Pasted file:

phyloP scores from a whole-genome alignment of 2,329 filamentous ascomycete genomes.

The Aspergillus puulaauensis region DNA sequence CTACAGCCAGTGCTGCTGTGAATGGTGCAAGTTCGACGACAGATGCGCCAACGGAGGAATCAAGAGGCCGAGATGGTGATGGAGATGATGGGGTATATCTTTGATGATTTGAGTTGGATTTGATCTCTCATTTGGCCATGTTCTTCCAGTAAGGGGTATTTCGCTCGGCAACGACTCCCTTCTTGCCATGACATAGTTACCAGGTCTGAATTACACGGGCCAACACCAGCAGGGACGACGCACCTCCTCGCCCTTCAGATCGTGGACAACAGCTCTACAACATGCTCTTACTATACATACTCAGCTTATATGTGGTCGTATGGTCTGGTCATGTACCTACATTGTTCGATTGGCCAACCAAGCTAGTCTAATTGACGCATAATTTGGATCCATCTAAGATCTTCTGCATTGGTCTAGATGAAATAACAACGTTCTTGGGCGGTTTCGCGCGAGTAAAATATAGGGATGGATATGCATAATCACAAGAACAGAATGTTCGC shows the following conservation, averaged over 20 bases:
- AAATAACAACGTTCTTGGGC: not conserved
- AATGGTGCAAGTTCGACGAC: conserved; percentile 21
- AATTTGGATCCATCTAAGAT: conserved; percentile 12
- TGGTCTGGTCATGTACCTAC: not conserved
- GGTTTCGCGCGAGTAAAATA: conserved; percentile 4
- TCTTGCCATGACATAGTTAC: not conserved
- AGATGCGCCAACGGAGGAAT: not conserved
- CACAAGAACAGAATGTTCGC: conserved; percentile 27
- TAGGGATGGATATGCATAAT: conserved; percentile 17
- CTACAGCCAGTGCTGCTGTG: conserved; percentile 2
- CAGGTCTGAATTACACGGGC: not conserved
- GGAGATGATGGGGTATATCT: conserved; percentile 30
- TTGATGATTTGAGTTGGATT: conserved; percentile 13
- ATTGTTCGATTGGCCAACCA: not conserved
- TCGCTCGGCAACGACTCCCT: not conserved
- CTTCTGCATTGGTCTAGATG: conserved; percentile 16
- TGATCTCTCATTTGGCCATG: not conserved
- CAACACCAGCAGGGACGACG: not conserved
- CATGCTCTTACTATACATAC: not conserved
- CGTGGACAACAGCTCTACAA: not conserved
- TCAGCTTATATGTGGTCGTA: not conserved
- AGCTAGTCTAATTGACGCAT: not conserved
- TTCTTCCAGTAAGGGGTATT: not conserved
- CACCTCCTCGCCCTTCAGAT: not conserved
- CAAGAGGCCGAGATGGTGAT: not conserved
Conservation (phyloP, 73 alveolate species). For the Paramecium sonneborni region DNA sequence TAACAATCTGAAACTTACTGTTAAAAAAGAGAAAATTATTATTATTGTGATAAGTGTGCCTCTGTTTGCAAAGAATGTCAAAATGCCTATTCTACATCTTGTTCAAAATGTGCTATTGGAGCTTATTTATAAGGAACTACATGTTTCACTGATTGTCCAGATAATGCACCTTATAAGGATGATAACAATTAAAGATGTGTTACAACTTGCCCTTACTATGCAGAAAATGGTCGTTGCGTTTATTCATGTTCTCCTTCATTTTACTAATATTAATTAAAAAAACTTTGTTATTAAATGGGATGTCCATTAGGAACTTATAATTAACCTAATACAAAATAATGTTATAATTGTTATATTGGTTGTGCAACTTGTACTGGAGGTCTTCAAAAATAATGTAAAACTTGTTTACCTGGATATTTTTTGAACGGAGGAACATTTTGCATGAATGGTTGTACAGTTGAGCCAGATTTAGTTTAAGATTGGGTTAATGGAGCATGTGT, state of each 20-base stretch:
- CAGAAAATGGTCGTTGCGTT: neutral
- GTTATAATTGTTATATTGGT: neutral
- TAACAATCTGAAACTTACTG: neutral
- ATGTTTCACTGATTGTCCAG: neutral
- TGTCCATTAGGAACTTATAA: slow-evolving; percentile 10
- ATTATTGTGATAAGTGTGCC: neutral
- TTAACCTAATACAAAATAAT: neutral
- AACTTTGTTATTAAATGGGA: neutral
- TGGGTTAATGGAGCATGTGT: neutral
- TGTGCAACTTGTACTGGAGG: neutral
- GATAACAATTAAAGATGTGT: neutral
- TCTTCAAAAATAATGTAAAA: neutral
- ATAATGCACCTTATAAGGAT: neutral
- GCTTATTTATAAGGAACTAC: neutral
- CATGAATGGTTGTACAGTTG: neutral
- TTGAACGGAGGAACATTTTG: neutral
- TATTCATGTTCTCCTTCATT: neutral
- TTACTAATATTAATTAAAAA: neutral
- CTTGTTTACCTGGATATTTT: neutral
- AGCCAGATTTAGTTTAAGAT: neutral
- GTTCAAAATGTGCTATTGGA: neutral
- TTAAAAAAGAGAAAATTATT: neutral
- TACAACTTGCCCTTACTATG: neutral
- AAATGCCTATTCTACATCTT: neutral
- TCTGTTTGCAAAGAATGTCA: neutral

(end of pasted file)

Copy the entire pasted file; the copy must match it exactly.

phyloP scores from a whole-genome alignment of 2,329 filamentous ascomycete genomes.

The Aspergillus puulaauensis region DNA sequence CTACAGCCAGTGCTGCTGTGAATGGTGCAAGTTCGACGACAGATGCGCCAACGGAGGAATCAAGAGGCCGAGATGGTGATGGAGATGATGGGGTATATCTTTGATGATTTGAGTTGGATTTGATCTCTCATTTGGCCATGTTCTTCCAGTAAGGGGTATTTCGCTCGGCAACGACTCCCTTCTTGCCATGACATAGTTACCAGGTCTGAATTACACGGGCCAACACCAGCAGGGACGACGCACCTCCTCGCCCTTCAGATCGTGGACAACAGCTCTACAACATGCTCTTACTATACATACTCAGCTTATATGTGGTCGTATGGTCTGGTCATGTACCTACATTGTTCGATTGGCCAACCAAGCTAGTCTAATTGACGCATAATTTGGATCCATCTAAGATCTTCTGCATTGGTCTAGATGAAATAACAACGTTCTTGGGCGGTTTCGCGCGAGTAAAATATAGGGATGGATATGCATAATCACAAGAACAGAATGTTCGC shows the following conservation, averaged over 20 bases:
- AAATAACAACGTTCTTGGGC: not conserved
- AATGGTGCAAGTTCGACGAC: conserved; percentile 21
- AATTTGGATCCATCTAAGAT: conserved; percentile 12
- TGGTCTGGTCATGTACCTAC: not conserved
- GGTTTCGCGCGAGTAAAATA: conserved; percentile 4
- TCTTGCCATGACATAGTTAC: not conserved
- AGATGCGCCAACGGAGGAAT: not conserved
- CACAAGAACAGAATGTTCGC: conserved; percentile 27
- TAGGGATGGATATGCATAAT: conserved; percentile 17
- CTACAGCCAGTGCTGCTGTG: conserved; percentile 2
- CAGGTCTGAATTACACGGGC: not conserved
- GGAGATGATGGGGTATATCT: conserved; percentile 30
- TTGATGATTTGAGTTGGATT: conserved; percentile 13
- ATTGTTCGATTGGCCAACCA: not conserved
- TCGCTCGGCAACGACTCCCT: not conserved
- CTTCTGCATTGGTCTAGATG: conserved; percentile 16
- TGATCTCTCATTTGGCCATG: not conserved
- CAACACCAGCAGGGACGACG: not conserved
- CATGCTCTTACTATACATAC: not conserved
- CGTGGACAACAGCTCTACAA: not conserved
- TCAGCTTATATGTGGTCGTA: not conserved
- AGCTAGTCTAATTGACGCAT: not conserved
- TTCTTCCAGTAAGGGGTATT: not conserved
- CACCTCCTCGCCCTTCAGAT: not conserved
- CAAGAGGCCGAGATGGTGAT: not conserved
Conservation (phyloP, 73 alveolate species). For the Paramecium sonneborni region DNA sequence TAACAATCTGAAACTTACTGTTAAAAAAGAGAAAATTATTATTATTGTGATAAGTGTGCCTCTGTTTGCAAAGAATGTCAAAATGCCTATTCTACATCTTGTTCAAAATGTGCTATTGGAGCTTATTTATAAGGAACTACATGTTTCACTGATTGTCCAGATAATGCACCTTATAAGGATGATAACAATTAAAGATGTGTTACAACTTGCCCTTACTATGCAGAAAATGGTCGTTGCGTTTATTCATGTTCTCCTTCATTTTACTAATATTAATTAAAAAAACTTTGTTATTAAATGGGATGTCCATTAGGAACTTATAATTAACCTAATACAAAATAATGTTATAATTGTTATATTGGTTGTGCAACTTGTACTGGAGGTCTTCAAAAATAATGTAAAACTTGTTTACCTGGATATTTTTTGAACGGAGGAACATTTTGCATGAATGGTTGTACAGTTGAGCCAGATTTAGTTTAAGATTGGGTTAATGGAGCATGTGT, state of each 20-base stretch:
- CAGAAAATGGTCGTTGCGTT: neutral
- GTTATAATTGTTATATTGGT: neutral
- TAACAATCTGAAACTTACTG: neutral
- ATGTTTCACTGATTGTCCAG: neutral
- TGTCCATTAGGAACTTATAA: slow-evolving; percentile 10
- ATTATTGTGATAAGTGTGCC: neutral
- TTAACCTAATACAAAATAAT: neutral
- AACTTTGTTATTAAATGGGA: neutral
- TGGGTTAATGGAGCATGTGT: neutral
- TGTGCAACTTGTACTGGAGG: neutral
- GATAACAATTAAAGATGTGT: neutral
- TCTTCAAAAATAATGTAAAA: neutral
- ATAATGCACCTTATAAGGAT: neutral
- GCTTATTTATAAGGAACTAC: neutral
- CATGAATGGTTGTACAGTTG: neutral
- TTGAACGGAGGAACATTTTG: neutral
- TATTCATGTTCTCCTTCATT: neutral
- TTACTAATATTAATTAAAAA: neutral
- CTTGTTTACCTGGATATTTT: neutral
- AGCCAGATTTAGTTTAAGAT: neutral
- GTTCAAAATGTGCTATTGGA: neutral
- TTAAAAAAGAGAAAATTATT: neutral
- TACAACTTGCCCTTACTATG: neutral
- AAATGCCTATTCTACATCTT: neutral
- TCTGTTTGCAAAGAATGTCA: neutral